Risk of thrombosis with anti-phospholipid syndrome in systemic lupus erythematosus treated with thrombopoietin-receptor agonists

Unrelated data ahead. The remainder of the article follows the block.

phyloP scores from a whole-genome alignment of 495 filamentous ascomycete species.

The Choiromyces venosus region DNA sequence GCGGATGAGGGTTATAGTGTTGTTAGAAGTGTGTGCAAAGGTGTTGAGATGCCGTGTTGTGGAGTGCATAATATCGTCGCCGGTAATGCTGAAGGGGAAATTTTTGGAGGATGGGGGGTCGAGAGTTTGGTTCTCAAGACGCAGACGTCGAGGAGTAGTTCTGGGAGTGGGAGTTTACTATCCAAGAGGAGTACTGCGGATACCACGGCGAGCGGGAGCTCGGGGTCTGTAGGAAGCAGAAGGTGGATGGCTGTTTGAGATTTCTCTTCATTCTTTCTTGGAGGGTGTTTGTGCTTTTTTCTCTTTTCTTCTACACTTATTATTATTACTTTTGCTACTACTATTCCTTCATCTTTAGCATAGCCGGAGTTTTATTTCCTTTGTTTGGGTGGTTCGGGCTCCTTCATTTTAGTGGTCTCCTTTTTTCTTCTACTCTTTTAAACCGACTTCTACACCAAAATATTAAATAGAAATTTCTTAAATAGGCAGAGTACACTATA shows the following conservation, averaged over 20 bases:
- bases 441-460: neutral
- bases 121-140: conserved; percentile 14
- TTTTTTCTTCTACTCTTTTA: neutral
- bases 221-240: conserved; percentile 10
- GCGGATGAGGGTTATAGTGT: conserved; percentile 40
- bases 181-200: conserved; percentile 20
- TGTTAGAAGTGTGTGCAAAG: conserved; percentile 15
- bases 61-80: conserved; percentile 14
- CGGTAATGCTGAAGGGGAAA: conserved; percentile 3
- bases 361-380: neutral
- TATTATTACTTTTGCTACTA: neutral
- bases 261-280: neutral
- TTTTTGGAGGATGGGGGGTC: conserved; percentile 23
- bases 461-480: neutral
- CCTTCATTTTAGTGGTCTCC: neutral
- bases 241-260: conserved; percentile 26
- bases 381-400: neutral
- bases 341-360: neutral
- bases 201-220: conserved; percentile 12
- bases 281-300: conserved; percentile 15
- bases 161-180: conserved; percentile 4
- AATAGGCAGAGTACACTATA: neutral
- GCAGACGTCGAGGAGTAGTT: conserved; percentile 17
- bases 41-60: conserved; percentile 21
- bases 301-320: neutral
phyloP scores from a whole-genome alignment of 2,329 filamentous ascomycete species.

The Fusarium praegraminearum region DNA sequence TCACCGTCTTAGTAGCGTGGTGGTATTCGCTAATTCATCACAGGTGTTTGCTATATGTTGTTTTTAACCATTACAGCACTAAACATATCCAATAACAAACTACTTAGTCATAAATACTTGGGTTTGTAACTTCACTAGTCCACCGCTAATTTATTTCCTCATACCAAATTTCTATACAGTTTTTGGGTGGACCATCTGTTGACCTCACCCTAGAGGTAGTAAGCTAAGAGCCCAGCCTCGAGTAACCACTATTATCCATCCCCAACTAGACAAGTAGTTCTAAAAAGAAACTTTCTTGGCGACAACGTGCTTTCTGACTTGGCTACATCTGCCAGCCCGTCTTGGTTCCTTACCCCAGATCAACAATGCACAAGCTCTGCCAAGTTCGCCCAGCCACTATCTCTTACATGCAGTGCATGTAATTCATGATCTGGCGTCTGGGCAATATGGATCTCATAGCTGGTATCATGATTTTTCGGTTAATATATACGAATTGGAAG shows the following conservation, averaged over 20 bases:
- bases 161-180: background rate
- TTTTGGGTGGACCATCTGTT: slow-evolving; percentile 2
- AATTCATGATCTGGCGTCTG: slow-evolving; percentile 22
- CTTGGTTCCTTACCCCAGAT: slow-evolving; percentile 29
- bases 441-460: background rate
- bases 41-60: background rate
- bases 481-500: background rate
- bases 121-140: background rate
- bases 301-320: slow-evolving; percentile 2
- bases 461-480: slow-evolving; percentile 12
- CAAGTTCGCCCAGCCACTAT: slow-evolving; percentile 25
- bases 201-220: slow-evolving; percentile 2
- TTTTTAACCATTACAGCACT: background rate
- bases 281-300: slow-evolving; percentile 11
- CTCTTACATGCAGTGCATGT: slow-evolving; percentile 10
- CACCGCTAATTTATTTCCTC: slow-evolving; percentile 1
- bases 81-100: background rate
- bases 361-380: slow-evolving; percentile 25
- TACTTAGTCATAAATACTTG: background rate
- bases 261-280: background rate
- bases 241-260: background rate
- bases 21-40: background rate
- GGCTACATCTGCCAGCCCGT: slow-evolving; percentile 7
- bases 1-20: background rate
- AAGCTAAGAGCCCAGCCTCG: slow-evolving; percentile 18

Risk of thrombosis with anti-phospholipid syndrome in systemic lupus erythematosus treated with... Abstract Objectives The use of thrombopoietin-receptor agonists (TPO-RAs) has increased as a second-line therapy in ITP, but the efficacy and safety of such drugs has not been evaluated in SLE-associated ITP. Methods This was a multicentre retrospective cohort study from 2009 to 2016. Participating centres (n = 11) were secondary- or tertiary-care hospitals belonging to the French national network for adult ITP. Results We included 18 patients with SLE-ITP treated with TPO-RAs; 10 (55%) had aPL, 5 (27%) showing definite APS. Except for one patient, all (94%) achieved response with TPO-RAs overall. After a median follow-up of 14.7 months with TPO-RAs, four arterial thrombosis events (including one catastrophic APS) occurred in four patients. Two venous thrombosis events occurred in a patient without APS or aPLs. Conclusion Our results suggest that aPLs should be systematically screened before TPO-RA initiation in patients with SLE. With aPL positivity, alternative therapy should be discussed (if possible), especially in patients with definite APS or suboptimal adherence to anti-coagulation therapy. immune thrombocytopenia, systemic lupus erythematosus, antiphospholipid syndrome, thrombopoietin-receptor agonists, thrombosis events, adverse events Rheumatology key messages Thrombopoietin-receptor agonists are very effective in SLE immune thrombocytopenia. Serious unexpected venous and arterial thrombosis were observed in patients with APS or aPLs. aPLs should be systematically screened before initiation of thrombopoietin-receptor agonists in patients with SLE. Introduction SLE is frequently associated with immune thrombocytopenia (SLE-ITP), representing 7–30% of cases [1]. The pathophysiology is probably multifactorial, including antiplatelet glycoprotein antibodies, as in ITP, but also immune complexes, and antibodies against thrombopoietin and thrombopoietin receptor [1]. SLE-ITP is defined as platelet count <100 × 109/l without any other identifiable cause [2] and is usually mild to moderate and does not need any specific treatment. SLE can be associated with APS that is frequently responsible for moderate asymptomatic thrombocytopenia (>100 × 109/l). Severe thrombocytopenia in APS (APS-ITP, <50 × 109/l) is rarer and is mainly attributable to the presence of anti-platelet antibodies, suggesting a pathophysiology very similar to that of primary ITP [3]. When treatment is required, management is similar to that for ITP because an immune-mediated mechanism is inferred in the pathogenesis of SLE-ITP and APS-ITP. Thus, first-line treatment relies on CSs and IVIGs for severe or life-threatening thrombocytopenia [1, 4]. A response to a short course of CSs or IVIGs provides some evidence favouring an immune mechanism. HCQ has been shown to improve the rate of sustained response [5]. Immunosuppressive agents, such as AZA, ciclosporin or CYC [6, 7], or splenectomy [8] have been used for a long time as second-line treatments, but rituximab has emerged as an effective and relatively safe option for second-line treatment of SLE-associated immune cytopenias [9]. However, a significant number of patients will not respond to these treatments or will relapse [10]. More recently, romiplostim and eltrombopag, two thrombopoietin-receptor agonists (TPO-RAs), approved as second-line therapy for primary ITP, have demonstrated clinical efficacy with sustained improvement of platelet count in ∼70–80% of cases, with reduced bleeding [11, 12]. Currently, the experience with this class of agents in SLE is not well described, and their effectiveness and tolerance in SLE need evaluation. Here, we describe the largest cohort of SLE-ITP patients exposed to TPO-RAs. Methods This was a multicentre retrospective cohort study. We included patients presenting SLE-ITP treated with TPO-RAs from 2009 to 2016. All participating centres (n = 11) were secondary- or tertiary-care hospitals belonging to the French national network for adult ITP. Clinical data were collected retrospectively from medical charts for each patient by using a standardized questionnaire. The study was approved by an institutional review board (Comité de Protection des Personnes Ile de France-IX), with no informed consent being required according to the French law (Jardet), and was conducted in accordance with the Declaration of Helsinki. ITP was defined according to the international working group definitions [13]. In line with international recommendations for ITP, a bone marrow smear biopsy was performed in patients >60 years old and in patients not responding to CSs or IVIGs [14]. SLE was defined according to international guidelines (ACR) [15]. APS was defined according to the revised Sapporo criteria [16]. We ascertained age, gender, date at diagnosis of SLE and ITP and previous medications used for managing thrombocytopenia, including the duration of high-dose CS use and number of IVIG infusions. Bleeding severity at the time of diagnosis was evaluated by a standardized bleeding score with censored data for age [17]. We reviewed laboratory results, including complete blood counts at diagnosis and lowest platelet count and autoantibodies (ANA and presence of aPLs: aCL, anti-β2-glycoprotein 1 antibody and lupus anticoagulant). For TPO-RAs, we reviewed the type, date of commencement, duration, dose, side-effects and reason for interruption and therapeutic switch. Response (R) and complete response (CR) were defined according to standardized international criteria (CR: platelet count >30 × 109/l with at least a doubling of the baseline value or >100 × 109/l). Non-response (NR) was defined as absence of platelet count increase >30 × 109/l with at least a doubling of the baseline count or the need for rescue therapy (IVIGs and/or CSs) [13]. Literature review We searched MEDLINE via PubMed for all articles published between 2000 and 2017 by using the MeSH terms: Immune Thrombocytopenia (ITP) and Systemic Lupus Erythematosus (SLE), Romiplostim or Eltrombopag and Systemic Lupus Erythematosus. We found 247 articles and selected 13 describing 28 patients with SLE-ITP treated with TPO-RAs: 15 patients from 12 case reports [18–29], and 13 patients from a cohort of patients with secondary ITP treated with TPO-RAs [30]. Results Characteristics of ITP patients A total of 18 patients (14 females, 78%) with definite SLE according to ACR criteria were included in the study. Patient characteristics and results are summarized in supplementary Table S1, available at Rheumatology online. ITP preceded SLE diagnosis for 3 patients, was simultaneous with SLE diagnosis for 3, and occurred during the course of SLE for 12. Ten (55%) patients had aPLs, five (27%) with definite APS. The mean platelet count at ITP diagnosis was 36 × 109/l (range: 3–79×109/l), with severe bleeding manifestations in three patients. All patients received CSs and HCQ. Besides these drugs, patients received a median of 4 (interquartile range: 3–5) previous treatment lines for ITP before the start of TPO-RAs; 13 had received rituximab, and 7 underwent splenectomy. All but one patient (with an intracranial haemorrhage) had a least a platelet count <30 × 109/l before the start of TPO-RAs. The median age was 52 years (range: 21–70 years) at TPO-RA initiation. Six patients (33%) received romiplostim, five (28%) eltrombopag and seven (39%) both sequentially. Outcome Platelet response All but one patient achieved a response with TPO-RAs overall (94%), 12/13 (92%) with romiplostim (7 CR, 5 R) and 9/12 (67%) with eltrombopag (7 CR, 2 R). Eltrombopag was switched to romiplostim for seven patients because of related adverse events (n = 2, arthralgia and elevated liver enzyme levels), no response (n = 3) or relapse (n = 2). The median delay of response was 30 days for romiplostim (range: 14–35 days) and 17.5 days for eltrombopag (range: 7–30 days). After a median follow-up of 14.7 months (interquartile range: 4.7–47.5 months) with TPO-RAs, 11/18 patients (61%) had CR, 6/18 (33%) had R, and 1/18 (6%) had no response. Two patients who received eltrombopag presented relapse after an initial CR, after 7 and 20 months, respectively. One patient who received eltrombopag showed a sustained response after stopping TPO-RAs (6 months of follow-up after discontinuation). Two patients received a short course of TPO-RAs before surgery. Safety After a median follow-up of 14.7 months (interquartile range: 4.7–47.5 months) with TPO-RAs, 8/18 (44%) patients experienced one or more adverse events during treatment: two presented arthralgia and one elevated liver enzyme concentrations. Five patients (28%) showed thrombotic events (TEs) as a side-effect (Table 1) during treatment with eltrombopag (n = 4) or romiplostim (n = 1). TEs occurred at a median of 3.5 months (range: 1–7 months) after treatment. The platelet count at the time of TE was >150 × 109/l for three patients (range: 166–484 × 109/l). Table 1 Characteristics of patients with SLE-ITP who received TPO-RAs and presented TEs Age, years/sex Previous therapies for ITP and SLE APS/aPLs Type of TPO-RAs Dose Response Type of TE Antithrombotic treatment at the occurrence of TE Duration of TPO-RA exposure at TE onset Platelet count at TE (× 109/l) Management of TPO-RA/TEs 52/F HCQ, CS, AZA, IVIG, RTX APS aCL + LA Obstetrical events Avatrombopag Eltrombopag Romiplostim NS 75 mg 4 µg/bw CR CR CR Stroke Aspirin 5 100 Avatrombopag continued LVMH, then warfarin and clopidogrel 28/F CS, HCQ, AZA, MMF, IVIG, RTX, CYC APS aCL + aβ2GP1 Arterial and venous events Eltrombopag Romiplostim 75 mg 3 µg/bw CR CR – Myocardial infarction Aspirin (warfarin withdrawn for 1 month) 1 484 Romiplostim withdrawn Aspirin, clopidogrel and warfarin 24/F HCQ, CS, MMF, AZA, IVIG, dapsone, RTX – Romiplostim 9 µg/bw CR Intracranial sinus thrombosis None 1 166 Romiplostim withdrawn LMWH Pulmonary embolism Non-compliance with LMWH 12 186 LMWH, then warfarin 60/F HCQ, CS, MMF, IVIG, RTX aPLs aCL Eltrombopag 75 mg CR Myocardial infarction None 10 94 Eltrombopag withdrawn Aspirin and clopidogrel 67/F CS, HCQ, AZA, RTX, splenectomy APS LA + aβ2GP1 obstetrical and venous events Eltrombopag 50 mg CR Catastrophic APS Rivaroxaban 6 269 Eltrombopag withdrawn Aspirin and UFH, plasma exchange, CS, IGIV Age, years/sex Previous therapies for ITP and SLE APS/aPLs Type of TPO-RAs Dose Response Type of TE Antithrombotic treatment at the occurrence of TE Duration of TPO-RA exposure at TE onset Platelet count at TE (× 109/l) Management of TPO-RA/TEs 52/F HCQ, CS, AZA, IVIG, RTX APS aCL + LA Obstetrical events Avatrombopag Eltrombopag Romiplostim NS 75 mg 4 µg/bw CR CR CR Stroke Aspirin 5 100 Avatrombopag continued LVMH, then warfarin and clopidogrel 28/F CS, HCQ, AZA, MMF, IVIG, RTX, CYC APS aCL + aβ2GP1 Arterial and venous events Eltrombopag Romiplostim 75 mg 3 µg/bw CR CR – Myocardial infarction Aspirin (warfarin withdrawn for 1 month) 1 484 Romiplostim withdrawn Aspirin, clopidogrel and warfarin 24/F HCQ, CS, MMF, AZA, IVIG, dapsone, RTX – Romiplostim 9 µg/bw CR Intracranial sinus thrombosis None 1 166 Romiplostim withdrawn LMWH Pulmonary embolism Non-compliance with LMWH 12 186 LMWH, then warfarin 60/F HCQ, CS, MMF, IVIG, RTX aPLs aCL Eltrombopag 75 mg CR Myocardial infarction None 10 94 Eltrombopag withdrawn Aspirin and clopidogrel 67/F CS, HCQ, AZA, RTX, splenectomy APS LA + aβ2GP1 obstetrical and venous events Eltrombopag 50 mg CR Catastrophic APS Rivaroxaban 6 269 Eltrombopag withdrawn Aspirin and UFH, plasma exchange, CS, IGIV aβ2GP1: anti-beta-2-glycoprotein 1; CR: complete response; F: female; LMVH: low-molecular-weight heparin; LA: circulating anticoagulant; M: male; NR: no response; NS: not specified; R: response; RTX: rituximab; SLE-ITP: SLE-associated immune thrombocytopenia; TE: thrombotic event; TPO-RA: thrombopoietin-receptor agonist. Table 1 Characteristics of patients with SLE-ITP who received TPO-RAs and presented TEs Age, years/sex Previous therapies for ITP and SLE APS/aPLs Type of TPO-RAs Dose Response Type of TE Antithrombotic treatment at the occurrence of TE Duration of TPO-RA exposure at TE onset Platelet count at TE (× 109/l) Management of TPO-RA/TEs 52/F HCQ, CS, AZA, IVIG, RTX APS aCL + LA Obstetrical events Avatrombopag Eltrombopag Romiplostim NS 75 mg 4 µg/bw CR CR CR Stroke Aspirin 5 100 Avatrombopag continued LVMH, then warfarin and clopidogrel 28/F CS, HCQ, AZA, MMF, IVIG, RTX, CYC APS aCL + aβ2GP1 Arterial and venous events Eltrombopag Romiplostim 75 mg 3 µg/bw CR CR – Myocardial infarction Aspirin (warfarin withdrawn for 1 month) 1 484 Romiplostim withdrawn Aspirin, clopidogrel and warfarin 24/F HCQ, CS, MMF, AZA, IVIG, dapsone, RTX – Romiplostim 9 µg/bw CR Intracranial sinus thrombosis None 1 166 Romiplostim withdrawn LMWH Pulmonary embolism Non-compliance with LMWH 12 186 LMWH, then warfarin 60/F HCQ, CS, MMF, IVIG, RTX aPLs aCL Eltrombopag 75 mg CR Myocardial infarction None 10 94 Eltrombopag withdrawn Aspirin and clopidogrel 67/F CS, HCQ, AZA, RTX, splenectomy APS LA + aβ2GP1 obstetrical and venous events Eltrombopag 50 mg CR Catastrophic APS Rivaroxaban 6 269 Eltrombopag withdrawn Aspirin and UFH, plasma exchange, CS, IGIV Age, years/sex Previous therapies for ITP and SLE APS/aPLs Type of TPO-RAs Dose Response Type of TE Antithrombotic treatment at the occurrence of TE Duration of TPO-RA exposure at TE onset Platelet count at TE (× 109/l) Management of TPO-RA/TEs 52/F HCQ, CS, AZA, IVIG, RTX APS aCL + LA Obstetrical events Avatrombopag Eltrombopag Romiplostim NS 75 mg 4 µg/bw CR CR CR Stroke Aspirin 5 100 Avatrombopag continued LVMH, then warfarin and clopidogrel 28/F CS, HCQ, AZA, MMF, IVIG, RTX, CYC APS aCL + aβ2GP1 Arterial and venous events Eltrombopag Romiplostim 75 mg 3 µg/bw CR CR – Myocardial infarction Aspirin (warfarin withdrawn for 1 month) 1 484 Romiplostim withdrawn Aspirin, clopidogrel and warfarin 24/F HCQ, CS, MMF, AZA, IVIG, dapsone, RTX – Romiplostim 9 µg/bw CR Intracranial sinus thrombosis None 1 166 Romiplostim withdrawn LMWH Pulmonary embolism Non-compliance with LMWH 12 186 LMWH, then warfarin 60/F HCQ, CS, MMF, IVIG, RTX aPLs aCL Eltrombopag 75 mg CR Myocardial infarction None 10 94 Eltrombopag withdrawn Aspirin and clopidogrel 67/F CS, HCQ, AZA, RTX, splenectomy APS LA + aβ2GP1 obstetrical and venous events Eltrombopag 50 mg CR Catastrophic APS Rivaroxaban 6 269 Eltrombopag withdrawn Aspirin and UFH, plasma exchange, CS, IGIV aβ2GP1: anti-beta-2-glycoprotein 1; CR: complete response; F: female; LMVH: low-molecular-weight heparin; LA: circulating anticoagulant; M: male; NR: no response; NS: not specified; R: response; RTX: rituximab; SLE-ITP: SLE-associated immune thrombocytopenia; TE: thrombotic event; TPO-RA: thrombopoietin-receptor agonist. Four arterial TEs occurred in four patients who received eltrombopag, with previous APS in three, and with aPL positivity without definite APS in the last patient. The arterial TEs were two myocardial infarctions, one stroke and one catastrophic APS (CAPS). CAPS occurred 6 months after TPO-RA initiation in a 67-year-old woman during rivaroxaban treatment, with good adherence to treatment. The woman presented multiple cerebral strokes, skin necrosis and myocardial infarction. The outcome was favourable, with immediate eltrombopag cessation, anticoagulation therapy, high-dose CSs, plasma exchange and IVIGs. The two other patients with APS had received aspirin before the event. Two venous TEs (pulmonary embolism and, a year later, intracranial sinus thrombosis) occurred in a 24-year-old woman (without APS or aPL positivity) who received romiplostim. She had been under low-molecular-weight heparin treatment for 1 year when the second event occurred but had stopped the treatment at this time (non-compliance). In all but one patient with TEs, TPO-RAs were immediately discontinued at the time of the TE. However, because of ITP relapse, TPO-RAs were reinitiated in threee patients receiving anticoagulation or anti-platelet therapy, with a median follow-up of 7 months (range: 1–24 months). The TPO-RA was definitely stopped in the patient with CAPS. No SLE flare was observed in patients exposed to TPO-RAs. Systematic literature review The literature included reports of 15 patients with SLE-ITP [12 females; median age 44 years (14–69)]; 14 (93%) achieved overall response (R + CR) with TPO-RAs (Table 2). In all, eight patients (53%) had received eltrombopag and seven (47%) romiplostim. Two venous TEs (7%) were reported, in one patient with aPLs (deep vein thrombosis) and in one with APS despite warfarin treatment and an INR above the target, with a fatal result [25]. CAPS occurred in a young patient who received romiplostim for 11 weeks, revealing SLE and APS. The outcome was favourable with romiplostim cessation, anticoagulation treatment, CSs and rituximab [21]. A patient presented a thrombotic microangiopathy after romiplostim treatment [18]. In a group of patients with various auto-immune diseases, including SLE-ITP and APS, Gonzáles-Lópes et al. [30] reported an incidence of 10% of TEs. In their study, two out of six patients with APS developed TEs (superficial phlebitis and pulmonary embolism) [30]. A stroke occurred in one patient with SLE-ITP, with no more details in the review [30]. Table 2 Literature review of 15 case reports describing the use of TPO-RAs for SLE-ITP Reference Age, years Sex Previous treatments aPLs (type of event if APS) Antithrombotic treatment TPO-RA Dose Response Time to response (days) Side-effects Platelet count at TE/delay Magnano et al. 1 69 F CS, IVIG, Spl, RTX None None Eltrombopag 25 mg CR 14 None – 2 39 F CS, IVIG, CYC, AZA, RTX None None Romiplostim 7 µg/bw CR 14 None – Gonzalez-Nieto 44 M CS, IVIG, CYC, AZA, RTX LA (arterial event) NS Romiplostim 2 µg/bw CR 21 None – Alkaabi 34 F CS, IVIG, RTX, CYC Aβ2GP1 NS Romiplostim 3 µg/bw CR 6 None – Tomov 19 F CS, IVIG, RTX None None Romiplostim UK CR NS Renal thrombotic microangiopathy 60×109/l at 42 days Borrell 72 F CS, MMF, IVIG, RTX, Spl aCL, aβ2GP1 None Romiplostim UK CR NS Left popliteal deep vein thrombosis 177×109/l at 90 days LaMoreaux 14 M CS, IVIG, RTX, Spl aCL, LA None Romiplostim UK CR NS Catastrophic APS 111×109/l at 77 days Cela 55 F CS, RTX, CSA NS None Eltrombopag 50 mg CR 14 None – Gudbrandsdottir NS NS NS NS NS NS UK NR – NS – Maroun 1 44 F CS, IVIG, HCQ aCL None Eltrombopag UK CR 21 None – 2 46 F HCQ, CS None Aspirin Eltrombopag 50 mg CR 7 Urticaria – 3 51 F CS, IVIG, RTX None None Eltrombopag 50 mg CR NS None – Scheinberg 30 F CS, CYC, AZA, IVIG, RTX NS None Eltrombopag 50 mg CR 3 None – Boulon 61 F CS, IVIG, AZA, CYC, Spl LA (obstetrical and venous events) AVK Eltrombopag 50 mg CR 30 Pulmonary embolism 119×109/l at 30 days Martínez 39 F CS, HCQ, MMF, AZA, RTX NS None Eltrombopag 50 mg CR 30 None – Reference Age, years Sex Previous treatments aPLs (type of event if APS) Antithrombotic treatment TPO-RA Dose Response Time to response (days) Side-effects Platelet count at TE/delay Magnano et al. 1 69 F CS, IVIG, Spl, RTX None None Eltrombopag 25 mg CR 14 None – 2 39 F CS, IVIG, CYC, AZA, RTX None None Romiplostim 7 µg/bw CR 14 None – Gonzalez-Nieto 44 M CS, IVIG, CYC, AZA, RTX LA (arterial event) NS Romiplostim 2 µg/bw CR 21 None – Alkaabi 34 F CS, IVIG, RTX, CYC Aβ2GP1 NS Romiplostim 3 µg/bw CR 6 None – Tomov 19 F CS, IVIG, RTX None None Romiplostim UK CR NS Renal thrombotic microangiopathy 60×109/l at 42 days Borrell 72 F CS, MMF, IVIG, RTX, Spl aCL, aβ2GP1 None Romiplostim UK CR NS Left popliteal deep vein thrombosis 177×109/l at 90 days LaMoreaux 14 M CS, IVIG, RTX, Spl aCL, LA None Romiplostim UK CR NS Catastrophic APS 111×109/l at 77 days Cela 55 F CS, RTX, CSA NS None Eltrombopag 50 mg CR 14 None – Gudbrandsdottir NS NS NS NS NS NS UK NR – NS – Maroun 1 44 F CS, IVIG, HCQ aCL None Eltrombopag UK CR 21 None – 2 46 F HCQ, CS None Aspirin Eltrombopag 50 mg CR 7 Urticaria – 3 51 F CS, IVIG, RTX None None Eltrombopag 50 mg CR NS None – Scheinberg 30 F CS, CYC, AZA, IVIG, RTX NS None Eltrombopag 50 mg CR 3 None – Boulon 61 F CS, IVIG, AZA, CYC, Spl LA (obstetrical and venous events) AVK Eltrombopag 50 mg CR 30 Pulmonary embolism 119×109/l at 30 days Martínez 39 F CS, HCQ, MMF, AZA, RTX NS None Eltrombopag 50 mg CR 30 None – Aba: abatacept; aβ2GP1: anti-beta-2-glycoprotein 1; AVK: antivitamin K; CR: complete response; Elt: eltrombopag; F: female; M: male; NR: non-response; NS: not specified; Romipl: romiplostim; RTX: rituximab; R: response; SLE-ITP: SLE associated immune thrombocytopenia; Spl: splenectomy; Toci: tocilizumab; TPO-RA: thrombopoietin-receptor agonist. Table 2 Literature review of 15 case reports describing the use of TPO-RAs for SLE-ITP Reference Age, years Sex Previous treatments aPLs (type of event if APS) Antithrombotic treatment TPO-RA Dose Response Time to response (days) Side-effects Platelet count at TE/delay Magnano et al. 1 69 F CS, IVIG, Spl, RTX None None Eltrombopag 25 mg CR 14 None – 2 39 F CS, IVIG, CYC, AZA, RTX None None Romiplostim 7 µg/bw CR 14 None – Gonzalez-Nieto 44 M CS, IVIG, CYC, AZA, RTX LA (arterial event) NS Romiplostim 2 µg/bw CR 21 None – Alkaabi 34 F CS, IVIG, RTX, CYC Aβ2GP1 NS Romiplostim 3 µg/bw CR 6 None – Tomov 19 F CS, IVIG, RTX None None Romiplostim UK CR NS Renal thrombotic microangiopathy 60×109/l at 42 days Borrell 72 F CS, MMF, IVIG, RTX, Spl aCL, aβ2GP1 None Romiplostim UK CR NS Left popliteal deep vein thrombosis 177×109/l at 90 days LaMoreaux 14 M CS, IVIG, RTX, Spl aCL, LA None Romiplostim UK CR NS Catastrophic APS 111×109/l at 77 days Cela 55 F CS, RTX, CSA NS None Eltrombopag 50 mg CR 14 None – Gudbrandsdottir NS NS NS NS NS NS UK NR – NS – Maroun 1 44 F CS, IVIG, HCQ aCL None Eltrombopag UK CR 21 None – 2 46 F HCQ, CS None Aspirin Eltrombopag 50 mg CR 7 Urticaria – 3 51 F CS, IVIG, RTX None None Eltrombopag 50 mg CR NS None – Scheinberg 30 F CS, CYC, AZA, IVIG, RTX NS None Eltrombopag 50 mg CR 3 None – Boulon 61 F CS, IVIG, AZA, CYC, Spl LA (obstetrical and venous events) AVK Eltrombopag 50 mg CR 30 Pulmonary embolism 119×109/l at 30 days Martínez 39 F CS, HCQ, MMF, AZA, RTX NS None Eltrombopag 50 mg CR 30 None – Reference Age, years Sex Previous treatments aPLs (type of event if APS) Antithrombotic treatment TPO-RA Dose Response Time to response (days) Side-effects Platelet count at TE/delay Magnano et al. 1 69 F CS, IVIG, Spl, RTX None None Eltrombopag 25 mg CR 14 None – 2 39 F CS, IVIG, CYC, AZA, RTX None None Romiplostim 7 µg/bw CR 14 None – Gonzalez-Nieto 44 M CS, IVIG, CYC, AZA, RTX LA (arterial event) NS Romiplostim 2 µg/bw CR 21 None – Alkaabi 34 F CS, IVIG, RTX, CYC Aβ2GP1 NS Romiplostim 3 µg/bw CR 6 None – Tomov 19 F CS, IVIG, RTX None None Romiplostim UK CR NS Renal thrombotic microangiopathy 60×109/l at 42 days Borrell 72 F CS, MMF, IVIG, RTX, Spl aCL, aβ2GP1 None Romiplostim UK CR NS Left popliteal deep vein thrombosis 177×109/l at 90 days LaMoreaux 14 M CS, IVIG, RTX, Spl aCL, LA None Romiplostim UK CR NS Catastrophic APS 111×109/l at 77 days Cela 55 F CS, RTX, CSA NS None Eltrombopag 50 mg CR 14 None – Gudbrandsdottir NS NS NS NS NS NS UK NR – NS – Maroun 1 44 F CS, IVIG, HCQ aCL None Eltrombopag UK CR 21 None – 2 46 F HCQ, CS None Aspirin Eltrombopag 50 mg CR 7 Urticaria – 3 51 F CS, IVIG, RTX None None Eltrombopag 50 mg CR NS None – Scheinberg 30 F CS, CYC, AZA, IVIG, RTX NS None Eltrombopag 50 mg CR 3 None – Boulon 61 F CS, IVIG, AZA, CYC, Spl LA (obstetrical and venous events) AVK Eltrombopag 50 mg CR 30 Pulmonary embolism 119×109/l at 30 days Martínez 39 F CS, HCQ, MMF, AZA, RTX NS None Eltrombopag 50 mg CR 30 None – Aba: abatacept; aβ2GP1: anti-beta-2-glycoprotein 1; AVK: antivitamin K; CR: complete response; Elt: eltrombopag; F: female; M: male; NR: non-response; NS: not specified; Romipl: romiplostim; RTX: rituximab; R: response; SLE-ITP: SLE associated immune thrombocytopenia; Spl: splenectomy; Toci: tocilizumab; TPO-RA: thrombopoietin-receptor agonist. Discussion TPO-RAs have increased in use as second-line therapy for ITP. However, their safety has been evaluated mostly in primary ITP. We have few reports describing their use in SLE-ITP. This is the largest real-life study of patients with SLE-ITP treated with TPO-RAs. We demonstrated the drugs’ efficacy in patients with previously failure or relapse after standard therapy. The rate of response overall (90%) was very high. These results are in line with those in the literature, finding 82% response (23 of 28 cases reported [16–27] or cohort cases [30]); five patients (8%) did not achieve response. The recent Spanish cohort of secondary ITP treated with eltrombopag showed that immune- and infection-related ITP was more prone to respond to TPO-RAs than ITP secondary to neoplasia [30]. However, in addition to commonly reported adverse events, such as arthralgia and increased liver enzyme concentrations, 28% of our patients showed serious unexpected TEs, including venous and arterial thrombosis. Strikingly, four of five of these patients had APS (n = 3) or aPLs (n = 1). Four venous TEs have been reported in the literature, in patients with APS. One stroke was reported in a patient with SLE-ITP [30]. Moreover, three cases of CAPS in patients exposed to TPO-RAs, including ours, occurred in two patients with SLE associated with APS and one with primary APS [21]. It is interesting to note that we observed a CAPS on rivaroxaban, because TEs have been previously reported on direct oral anticoagulant therapy, suggesting that direct oral anticoagulant therapy should not be used in APS patients [29, 30]. These life-threatening events are per se a signal to use TPO-RAs with caution in patients with SLE and APS. The cumulative incidence of TEs was ∼5% in the two pivotal prospective trials, but they are more likely to occur in older patients; however, patients with a definite APS were excluded from these trials [19, 22]. In ITP, increased risk of TEs has been related to splenectomy, age and co-morbidity [25], but TPO-RAs may be intrinsically associated with TEs. The pathogenesis is still unclear, because both venous and arterial thrombosis occurs independently of platelet count and at any time during treatment. Indeed, a study suggested that platelets were activated with TPO-RA treatment [31]. Our study has some limitations owing to its retrospective design, including some potential selection bias and the low number of patients, but prospective trials of SLE patients exposed to TPO-RAs would be difficult to perform. To conclude, because of the prevalence of aPLs in SLE (from 20 to 40%) [32] and in light of our results, aPLs could be systematically screened before TPO-RA initiation in patients with SLE-ITP. With positivity for aPLs, alternative therapy should be discussed (if possible), especially in patients with definite APS or suboptimal adherence to anti-coagulation therapy. Funding: No specific funding was received from any bodies in the public, commercial or not-for-profit sectors to carry out the work described in this manuscript. Disclosure statement: B.G. has served as a consultant for Amgen, GSK and Novartis and received research support from Roche. M.Ma. has received research support from GSK. M.Mi. received speaker’s honoraria from AMGEN, GSK and Novartis and research support from Roche. All other authors have declared no conflicts of interest. Supplementary data Supplementary data are available at Rheumatology online. References 1 Velo-García A , Castro SG , Isenberg DA. 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Google Scholar CrossRef Search ADS PubMed 37 Levine JS , Branch DW , Rauch J. The antiphospholipid syndrome . N Engl J Med 2002 ; 346 : 752 – 63 . Google Scholar CrossRef Search ADS PubMed © The Author(s) 2018. Published by Oxford University Press on behalf of the British Society for Rheumatology. All rights reserved. For permissions, please email: journals.permissions@oup.com This article is published and distributed under the terms of the Oxford University Press, Standard Journals Publication Model (https://academic.oup.com/journals/pages/about_us/legal/notices) http://www.deepdyve.com/assets/images/DeepDyve-Logo-lg.png Rheumatology Oxford University Press